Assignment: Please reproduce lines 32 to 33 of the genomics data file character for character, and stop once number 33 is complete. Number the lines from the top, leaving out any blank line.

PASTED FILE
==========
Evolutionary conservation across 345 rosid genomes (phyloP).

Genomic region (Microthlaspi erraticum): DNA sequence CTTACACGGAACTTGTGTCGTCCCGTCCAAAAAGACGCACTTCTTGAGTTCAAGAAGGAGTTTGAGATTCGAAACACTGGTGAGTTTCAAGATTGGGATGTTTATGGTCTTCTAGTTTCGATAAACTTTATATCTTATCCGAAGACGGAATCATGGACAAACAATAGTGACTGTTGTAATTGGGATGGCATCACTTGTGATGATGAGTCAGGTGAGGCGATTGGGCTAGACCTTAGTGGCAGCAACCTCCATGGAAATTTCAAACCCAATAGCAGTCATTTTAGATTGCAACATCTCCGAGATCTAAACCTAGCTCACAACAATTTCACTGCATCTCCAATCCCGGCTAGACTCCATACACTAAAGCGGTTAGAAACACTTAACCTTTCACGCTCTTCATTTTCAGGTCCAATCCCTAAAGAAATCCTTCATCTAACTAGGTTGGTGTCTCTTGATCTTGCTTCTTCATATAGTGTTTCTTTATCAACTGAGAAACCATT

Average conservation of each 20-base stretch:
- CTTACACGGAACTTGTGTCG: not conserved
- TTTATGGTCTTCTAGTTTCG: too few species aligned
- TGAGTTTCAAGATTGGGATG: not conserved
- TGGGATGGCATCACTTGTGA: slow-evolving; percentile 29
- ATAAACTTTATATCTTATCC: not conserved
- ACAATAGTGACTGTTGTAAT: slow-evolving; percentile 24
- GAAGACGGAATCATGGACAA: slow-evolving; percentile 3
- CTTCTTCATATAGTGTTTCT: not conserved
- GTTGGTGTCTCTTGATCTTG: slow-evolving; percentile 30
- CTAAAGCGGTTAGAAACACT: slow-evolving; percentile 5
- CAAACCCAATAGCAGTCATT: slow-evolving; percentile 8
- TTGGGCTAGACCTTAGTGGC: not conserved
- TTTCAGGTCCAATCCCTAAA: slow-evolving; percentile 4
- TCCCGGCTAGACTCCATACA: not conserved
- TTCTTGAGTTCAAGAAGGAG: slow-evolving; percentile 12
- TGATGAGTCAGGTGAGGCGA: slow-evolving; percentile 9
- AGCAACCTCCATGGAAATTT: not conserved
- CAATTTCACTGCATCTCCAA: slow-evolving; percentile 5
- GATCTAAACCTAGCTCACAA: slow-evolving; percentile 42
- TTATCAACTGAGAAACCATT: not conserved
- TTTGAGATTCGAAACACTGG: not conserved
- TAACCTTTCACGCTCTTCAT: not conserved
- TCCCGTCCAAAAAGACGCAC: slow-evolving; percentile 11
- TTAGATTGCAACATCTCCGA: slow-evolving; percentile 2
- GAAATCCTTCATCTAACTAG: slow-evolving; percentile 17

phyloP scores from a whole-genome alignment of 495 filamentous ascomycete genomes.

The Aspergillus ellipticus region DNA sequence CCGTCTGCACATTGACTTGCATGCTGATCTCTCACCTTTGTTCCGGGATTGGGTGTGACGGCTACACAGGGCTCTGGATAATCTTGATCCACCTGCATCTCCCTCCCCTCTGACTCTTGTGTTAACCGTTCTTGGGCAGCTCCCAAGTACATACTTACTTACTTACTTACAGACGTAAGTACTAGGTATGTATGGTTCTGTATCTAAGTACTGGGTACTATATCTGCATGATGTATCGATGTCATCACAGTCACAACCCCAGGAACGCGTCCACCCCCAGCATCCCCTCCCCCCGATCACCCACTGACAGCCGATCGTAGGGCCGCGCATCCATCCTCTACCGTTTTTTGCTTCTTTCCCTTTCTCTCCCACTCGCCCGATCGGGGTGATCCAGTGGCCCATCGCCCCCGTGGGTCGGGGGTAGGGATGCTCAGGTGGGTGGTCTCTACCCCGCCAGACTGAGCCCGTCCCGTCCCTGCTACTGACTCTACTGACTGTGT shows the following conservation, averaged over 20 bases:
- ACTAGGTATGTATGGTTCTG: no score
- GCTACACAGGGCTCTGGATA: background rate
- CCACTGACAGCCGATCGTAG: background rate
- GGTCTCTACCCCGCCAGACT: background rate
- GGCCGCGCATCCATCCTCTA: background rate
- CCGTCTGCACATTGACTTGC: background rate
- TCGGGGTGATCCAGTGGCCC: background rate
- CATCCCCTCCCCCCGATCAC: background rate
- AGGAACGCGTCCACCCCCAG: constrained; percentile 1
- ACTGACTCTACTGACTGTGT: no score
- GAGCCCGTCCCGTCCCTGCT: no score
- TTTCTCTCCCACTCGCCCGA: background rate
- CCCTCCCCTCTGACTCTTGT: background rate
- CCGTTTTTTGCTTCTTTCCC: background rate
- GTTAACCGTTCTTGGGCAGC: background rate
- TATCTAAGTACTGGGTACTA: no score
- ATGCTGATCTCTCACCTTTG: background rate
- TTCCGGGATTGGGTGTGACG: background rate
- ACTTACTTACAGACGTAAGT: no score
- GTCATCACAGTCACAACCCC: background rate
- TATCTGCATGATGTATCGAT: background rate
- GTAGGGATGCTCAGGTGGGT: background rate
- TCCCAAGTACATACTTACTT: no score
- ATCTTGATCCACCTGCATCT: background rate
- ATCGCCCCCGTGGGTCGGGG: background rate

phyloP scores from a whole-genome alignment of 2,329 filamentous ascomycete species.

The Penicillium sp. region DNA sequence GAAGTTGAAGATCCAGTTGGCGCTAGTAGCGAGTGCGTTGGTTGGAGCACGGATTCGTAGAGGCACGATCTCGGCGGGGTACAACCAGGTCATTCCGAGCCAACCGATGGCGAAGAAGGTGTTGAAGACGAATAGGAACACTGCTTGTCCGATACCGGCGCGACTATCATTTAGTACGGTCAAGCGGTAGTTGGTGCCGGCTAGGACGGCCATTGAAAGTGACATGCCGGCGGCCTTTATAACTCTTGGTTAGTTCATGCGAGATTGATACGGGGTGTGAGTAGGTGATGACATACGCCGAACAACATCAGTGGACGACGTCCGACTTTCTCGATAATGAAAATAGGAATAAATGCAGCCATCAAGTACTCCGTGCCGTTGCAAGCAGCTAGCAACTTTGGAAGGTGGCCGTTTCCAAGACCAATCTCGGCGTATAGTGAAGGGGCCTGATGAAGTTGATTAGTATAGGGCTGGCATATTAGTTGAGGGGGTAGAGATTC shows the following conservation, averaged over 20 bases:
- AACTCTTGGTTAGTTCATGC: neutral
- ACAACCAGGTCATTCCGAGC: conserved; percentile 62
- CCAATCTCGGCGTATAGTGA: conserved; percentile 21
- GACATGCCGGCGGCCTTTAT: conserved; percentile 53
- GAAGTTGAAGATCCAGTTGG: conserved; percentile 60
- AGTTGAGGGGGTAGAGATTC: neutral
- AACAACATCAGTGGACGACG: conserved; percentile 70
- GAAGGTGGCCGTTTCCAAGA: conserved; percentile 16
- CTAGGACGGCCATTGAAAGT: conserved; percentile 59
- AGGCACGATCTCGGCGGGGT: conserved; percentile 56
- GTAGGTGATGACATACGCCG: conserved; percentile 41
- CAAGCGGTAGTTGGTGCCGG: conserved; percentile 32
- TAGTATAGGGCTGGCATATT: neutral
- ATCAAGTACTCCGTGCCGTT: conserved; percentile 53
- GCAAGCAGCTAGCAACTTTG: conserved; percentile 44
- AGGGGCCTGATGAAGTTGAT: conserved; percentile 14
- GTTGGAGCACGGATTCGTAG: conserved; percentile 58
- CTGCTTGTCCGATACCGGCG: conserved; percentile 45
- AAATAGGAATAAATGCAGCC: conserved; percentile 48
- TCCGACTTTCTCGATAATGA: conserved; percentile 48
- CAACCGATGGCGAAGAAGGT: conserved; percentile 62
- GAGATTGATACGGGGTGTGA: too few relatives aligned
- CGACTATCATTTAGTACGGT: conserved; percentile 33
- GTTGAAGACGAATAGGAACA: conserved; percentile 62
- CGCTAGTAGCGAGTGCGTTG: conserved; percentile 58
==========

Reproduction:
- GCTACACAGGGCTCTGGATA: background rate
- CCACTGACAGCCGATCGTAG: background rate